If you have to remove your whole colon due to a serious disease, you’ll need an alternative route to pass poop from your body. The J-pouch is one solution that your surgeon can create. It’s an internal pouch made from the end of your small intestine that connects to your anal canal. This allows you to poop on a toilet in the old-fashioned way.
A J-pouch is one type of ileal pouch that a surgeon can create inside your body to replace your colon and rectum. A surgeon constructs an ileal pouch from your ileum, which is the end of your small intestine.
There are a few different types of ileal pouches, but the J-pouch is the most popular one today. The pouch acts as a reservoir for your poop that connects to your anus (butthole), the way your rectum once did.
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When most of your large intestine is gone, you’ll need an alternative way to pass food waste (poop) from your body. J-pouch surgery is one solution that allows you to continue to poop through your anus.
The J-pouch is an alternative to a permanent ileostomy. If your anus is still functional, the J-pouch can replace your colon and rectum internally. It reconnects your ileum and anus so you can poop normally.
An ileostomy, on the other hand, diverts your ileum to a new opening in your abdomen called a stoma. Your poop comes out of the stoma into an external ileostomy bag, which you’ll then empty.
The J-pouch is an internal pouch that mimics your original anatomy. It empties itself through your anus as your rectum used to do. When it’s full, you’ll feel the urge to poop and find a bathroom.
You may be a candidate for J-pouch surgery after your proctocolectomy if:
Your surgeon will discuss these factors with you before and after your proctocolectomy.
J-pouch surgery usually happens in two to three stages, beginning with your total proctocolectomy. Your surgeon may begin the process during your proctocolectomy surgery or later in a separate surgery.
You’ll have a temporary ileostomy after your proctocolectomy unless you’re having a permanent ileostomy instead. Your temporary ileostomy will remain until your J-pouch is ready to use.
Your surgeon will:
After the procedure, your body will need time to adapt to your new anatomy. Your J-pouch will be small at first, with little capacity. It’ll gradually stretch out over the following months as you use it more.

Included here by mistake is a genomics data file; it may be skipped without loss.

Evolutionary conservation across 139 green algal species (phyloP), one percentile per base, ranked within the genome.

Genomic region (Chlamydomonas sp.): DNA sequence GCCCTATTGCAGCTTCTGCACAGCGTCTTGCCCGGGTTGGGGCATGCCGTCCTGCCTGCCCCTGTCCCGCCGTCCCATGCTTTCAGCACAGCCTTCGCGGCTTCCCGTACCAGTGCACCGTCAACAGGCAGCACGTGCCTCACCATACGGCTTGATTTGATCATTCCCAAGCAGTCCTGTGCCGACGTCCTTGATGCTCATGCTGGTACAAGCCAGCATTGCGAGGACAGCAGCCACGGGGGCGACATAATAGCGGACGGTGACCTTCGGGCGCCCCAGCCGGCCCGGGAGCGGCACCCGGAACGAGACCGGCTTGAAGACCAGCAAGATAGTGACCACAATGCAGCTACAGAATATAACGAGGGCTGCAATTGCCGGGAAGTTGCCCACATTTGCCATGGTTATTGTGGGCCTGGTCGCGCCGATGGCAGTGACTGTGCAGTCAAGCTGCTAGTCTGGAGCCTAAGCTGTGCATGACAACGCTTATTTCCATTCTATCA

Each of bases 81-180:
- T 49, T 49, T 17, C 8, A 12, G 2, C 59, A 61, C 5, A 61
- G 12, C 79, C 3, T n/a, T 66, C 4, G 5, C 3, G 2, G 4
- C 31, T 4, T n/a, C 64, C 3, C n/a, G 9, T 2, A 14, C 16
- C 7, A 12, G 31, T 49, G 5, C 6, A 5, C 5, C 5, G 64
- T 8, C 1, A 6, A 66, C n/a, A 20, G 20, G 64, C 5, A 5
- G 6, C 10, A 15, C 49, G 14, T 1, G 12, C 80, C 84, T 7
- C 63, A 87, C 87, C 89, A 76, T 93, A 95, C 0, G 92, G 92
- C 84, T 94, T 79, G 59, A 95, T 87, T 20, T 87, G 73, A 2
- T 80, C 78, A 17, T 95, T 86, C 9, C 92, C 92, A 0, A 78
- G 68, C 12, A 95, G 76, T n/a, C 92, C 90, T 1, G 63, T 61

This means you won’t be able to hold much poop in the beginning. You’ll probably poop more often during the day and a few times during the night. This will gradually improve over time.
In addition, your anal muscles will be weak from a lack of exercise. You may need to retrain them to control your bowel movements. Your provider might suggest Kegel exercises to help with this.
Your healthcare provider will be there to support your recovery process. They’ll continue to monitor your condition and look for signs of possible complications during follow-up appointments.
Risks of J-pouch surgery include:
J-pouch complications include:
In twisted pouch syndrome, your J-pouch is rotated in your pelvis at the time of construction.
The estimated long-term success rate is 95%. A small number of J-pouches fail. Failure means the pouch has persistent complications that prevent it from working well, and it needs to be removed or replaced. In this case, your quality of life is better with a good permanent ileostomy than with a bad ileal pouch.
J-pouch failure is possible when you’ve had troublesome symptoms for a long time that persist despite treatment. These will usually be symptoms of inflammation in or around your pouch, like:
When you have a total proctocolectomy, the way you poop will change forever. Whether this is an elective surgery or a lifesaving one, it helps to know that you’ll have some options going forward.
Your choice will be either to have a permanent ileostomy or an internal ileal-anal pouch. For most people, this means the J-pouch. (Other ileal pouches are used in special circumstances.)
The J-pouch is a simple and effective design. It connects to your anus, allowing you to poop using normal pooping muscles and nerves. It holds your poop until it’s ready to come out, like a new rectum.
The J-pouch eliminates the need to live with and care for a stoma and an ostomy bag. While you’ll poop more often than before, you’ll maintain bodily control over when and where you poop.
You’ll use the bathroom normally with a J-pouch, although it’ll be more often than before. You may have more than 10 bowel movements a day at first, then settle down to between five and 10.
Your poop will also be wetter because it’s traveling a much shorter distance than before. Without passing through your colon, your poop won’t have the chance to slowly solidify as it used to.
This also means that your body won’t be able to reabsorb fluids from your poop as it used to. You’ll need to take extra care to stay hydrated. However, this is also true with an ileostomy.
Most people report an improved quality of life after J-pouch surgery. You’re free of the disease that caused you to have a total proctocolectomy, and you’re also free of the demands of an ileostomy.
There’s no one prescribed diet for people living with a J-pouch. But eating a balanced, healthy diet will help you heal well and avoid bothersome symptoms. Your healthcare providers might suggest:
A note from Cleveland Clinic
J-pouch surgery is a big step, and it’s natural to feel nervous about how it’ll change your life. Take all the time you need to research and ask questions about the procedure before you take the leap.
When you’re ready, don’t forget to reach out to your social support system. It helps to have a dedicated friend or family member to accompany you to the hospital and help you manage after your surgeries.
Last reviewed by a Cleveland Clinic medical professional on 07/26/2023.
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